Microstructural changes, including insertions and deletions (indels), which frequently occur in intronic and intergenic regions, are just some of the problems biologists face during assembly and mapping of short high-throughput reads [1214]. Diverse algorithms were developed to tackle the challenge posed in assembling from NGS data sets [14, 16]. Indels are an important class of mutations that not only provide a basis for analytical procedures (i.e., synapomorphies in phylogenetic analyses) but are also linked to genetic diseases [17]. For example, cystic fibrosis, one of the most common genetic diseases in humans, is frequently caused by a single amino acid deletion within the CFTR gene [18]. Indels are often treated as a “fifth base” and occasionally contain a valuable evolutionary signal. In the angiosperms, indels were successfully used to resolve phylogenetic relationships among basal lineages [19] and among closely related taxa [20, 21]. In both crop breeding and population genetics studies, useful molecular markers for the accurate and efficient identification of individuals and populations were indels [22, 23]. Ultimately, the documentation and verification of indels is based on the quality of the assembled genome sequence.

Compared with the gigantic nuclear genome, chloroplast genomes (plastomes) are relatively small, and thus sequencing can be conducted more quickly and at a lower cost. Typically, plastomes exhibit a conserved circular double-stranded DNA arrangement, with sizes that ranged from 115 to 165 kb [24, 25], and the gene content and gene order [26] are highly preserved in the land plants. These features and the high-through sequencing technologies led to an increase in the number of the completed plastomes. Complete plastome sequences from more than 400 species are currently stored in the NCBI database (; S1 Table). Publically available plastome sequences such as those stored at NCBI provide a valuable genetic resource for several different types of biological research. First, plastome sequences are a primary source for plant molecular systematic studies [2731]. The increasing number of complete plant plastome sequences that possess low rates of nucleotide substitutions and structural changes are well suited to resolve the relationships among different plant lineages [30, 3234]. Second, plastomes of plants are an important resource for DNA barcoding, which is based on sequences from a short and standardized DNA region to identify species [35, 36]. The loci of matK, rbcL, atpF-atpH, trnH-psbA, and psbK-psbI were used successfully in barcoding efforts to identify species [3739]. Third, compared with the transformations of the nuclear genome in biotechnology, chloroplast transformations function more effectively [4042]. The configuration of the transformation vector was primarily based on a similar sequence from the plastome sequence [43, 44]. These applications are all dependent on high quality plastome sequences.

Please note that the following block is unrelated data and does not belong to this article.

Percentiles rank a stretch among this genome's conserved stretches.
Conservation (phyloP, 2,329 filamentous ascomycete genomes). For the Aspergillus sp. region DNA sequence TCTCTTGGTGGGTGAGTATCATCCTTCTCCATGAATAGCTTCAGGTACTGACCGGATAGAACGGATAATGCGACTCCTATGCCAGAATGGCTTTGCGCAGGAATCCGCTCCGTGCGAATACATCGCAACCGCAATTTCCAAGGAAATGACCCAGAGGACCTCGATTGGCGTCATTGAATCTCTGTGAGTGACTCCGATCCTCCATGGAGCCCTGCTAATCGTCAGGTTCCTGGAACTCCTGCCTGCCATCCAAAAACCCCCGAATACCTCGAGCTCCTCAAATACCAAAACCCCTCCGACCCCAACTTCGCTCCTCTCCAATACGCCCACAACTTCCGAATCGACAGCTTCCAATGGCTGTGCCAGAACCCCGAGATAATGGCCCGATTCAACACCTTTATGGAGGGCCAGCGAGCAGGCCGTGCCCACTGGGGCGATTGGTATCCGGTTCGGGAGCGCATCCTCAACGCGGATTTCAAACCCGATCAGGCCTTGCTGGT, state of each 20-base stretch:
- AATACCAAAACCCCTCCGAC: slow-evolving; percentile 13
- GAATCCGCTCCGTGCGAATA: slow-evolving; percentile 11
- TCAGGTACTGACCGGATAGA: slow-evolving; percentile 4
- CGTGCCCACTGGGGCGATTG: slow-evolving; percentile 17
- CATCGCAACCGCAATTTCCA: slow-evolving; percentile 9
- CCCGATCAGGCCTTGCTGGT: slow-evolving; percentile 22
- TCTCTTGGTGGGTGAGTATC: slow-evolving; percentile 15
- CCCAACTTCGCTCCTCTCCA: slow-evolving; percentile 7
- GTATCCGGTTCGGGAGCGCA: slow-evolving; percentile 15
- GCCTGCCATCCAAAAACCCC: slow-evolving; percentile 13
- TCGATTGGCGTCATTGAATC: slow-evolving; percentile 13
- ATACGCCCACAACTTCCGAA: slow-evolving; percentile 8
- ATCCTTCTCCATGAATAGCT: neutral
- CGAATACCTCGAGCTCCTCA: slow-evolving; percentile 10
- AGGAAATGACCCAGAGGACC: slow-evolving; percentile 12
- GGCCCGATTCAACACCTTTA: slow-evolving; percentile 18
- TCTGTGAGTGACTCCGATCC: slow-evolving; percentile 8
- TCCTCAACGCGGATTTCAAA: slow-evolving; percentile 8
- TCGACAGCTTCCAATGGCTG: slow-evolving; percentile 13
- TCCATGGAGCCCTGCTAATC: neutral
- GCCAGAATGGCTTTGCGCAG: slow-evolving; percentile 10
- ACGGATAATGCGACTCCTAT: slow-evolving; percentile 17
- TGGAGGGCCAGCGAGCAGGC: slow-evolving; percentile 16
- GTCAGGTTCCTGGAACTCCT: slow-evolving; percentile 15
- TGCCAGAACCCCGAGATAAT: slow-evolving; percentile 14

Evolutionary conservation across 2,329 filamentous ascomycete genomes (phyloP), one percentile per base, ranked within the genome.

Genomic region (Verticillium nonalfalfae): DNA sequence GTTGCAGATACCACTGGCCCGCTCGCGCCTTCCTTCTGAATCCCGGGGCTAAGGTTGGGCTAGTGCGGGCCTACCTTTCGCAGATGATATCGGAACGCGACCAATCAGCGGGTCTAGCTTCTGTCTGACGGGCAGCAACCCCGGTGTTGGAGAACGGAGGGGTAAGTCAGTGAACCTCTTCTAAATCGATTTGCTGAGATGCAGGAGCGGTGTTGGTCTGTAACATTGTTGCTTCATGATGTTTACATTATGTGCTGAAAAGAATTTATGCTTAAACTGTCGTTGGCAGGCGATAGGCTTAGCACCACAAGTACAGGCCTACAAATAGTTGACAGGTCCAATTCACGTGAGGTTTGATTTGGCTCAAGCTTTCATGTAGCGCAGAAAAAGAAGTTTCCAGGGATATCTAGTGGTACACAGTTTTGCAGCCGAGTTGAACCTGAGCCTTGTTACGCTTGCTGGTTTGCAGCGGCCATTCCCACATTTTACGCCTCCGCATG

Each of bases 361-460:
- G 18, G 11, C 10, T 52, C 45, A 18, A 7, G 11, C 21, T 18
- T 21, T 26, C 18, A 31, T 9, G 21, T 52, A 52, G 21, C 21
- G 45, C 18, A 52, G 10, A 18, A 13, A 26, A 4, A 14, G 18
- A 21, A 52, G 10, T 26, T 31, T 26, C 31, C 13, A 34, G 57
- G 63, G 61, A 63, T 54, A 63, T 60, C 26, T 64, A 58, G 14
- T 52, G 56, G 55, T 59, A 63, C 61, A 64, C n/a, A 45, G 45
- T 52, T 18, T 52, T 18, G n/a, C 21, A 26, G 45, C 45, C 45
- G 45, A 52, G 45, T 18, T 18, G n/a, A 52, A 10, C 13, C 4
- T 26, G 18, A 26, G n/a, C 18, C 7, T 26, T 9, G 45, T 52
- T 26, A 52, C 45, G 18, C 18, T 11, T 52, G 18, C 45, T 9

In this study, we compared whether the sequence differences were real variants or rather the result of sequencing or assembly errors. The comparisons were conducted between two published plastomes from two individuals of Oryza australiensis (Domin & C.E. Hubb). One plastome (O. australiensis: GU592209) was obtained through Illumina sequencing and reference-guided assembly [45] and the other plastome (O. australiensis: KJ830774) was completed through the construction of target enrichment libraries and shotgun Sanger sequencing [46]. These two different sequencing and assembling strategies provided the basis for the comparisons. O. australiensis is a diploid species from the E-genome group of the rice genus and is an important wild relative to domesticated rice [4749]. We systematically compared these two plastomes by whole genome alignment, including examination of the sequence identity in both the coding and noncoding regions and the variation in the junction of single copy and repeat copy in the plastome. Additionally, phylogenetic analyses were conducted based on the whole plastome sequence, single nucleotide polymorphisms (SNP) and indels data. We found that the quality of sequences and assemblies from high-throughput genome sequencing deserved special attention.

Materials and Methods

Plastome annotation

All eight published plastomes from the Oryza genus and an out-group plastome sequence from the species Leersia tisserantii (A. Chev. Launert) (the closest relative in the same tribe of Oryzeae) were downloaded from the NCBI database (Table 1). To fully and consistently compare the plastome annotation, DOGMA (Dual OrganellarGenoMe Annotator [50]) was employed for genome annotation, which included the protein-coding genes, transfer RNAs (tRNAs), and ribosomal RNAs (rRNAs). To accurately confirm the start and stop codons and the exon-intron boundaries of genes, the draft annotation was subsequently inspected and adjusted manually based on the published plastomes from the database. Additionally, both tRNA and rRNA genes were identified by BLASTN searches against the same database of plastomes. The tRNAscan-SE 1.21 [51] was also used to further verify the tRNA genes.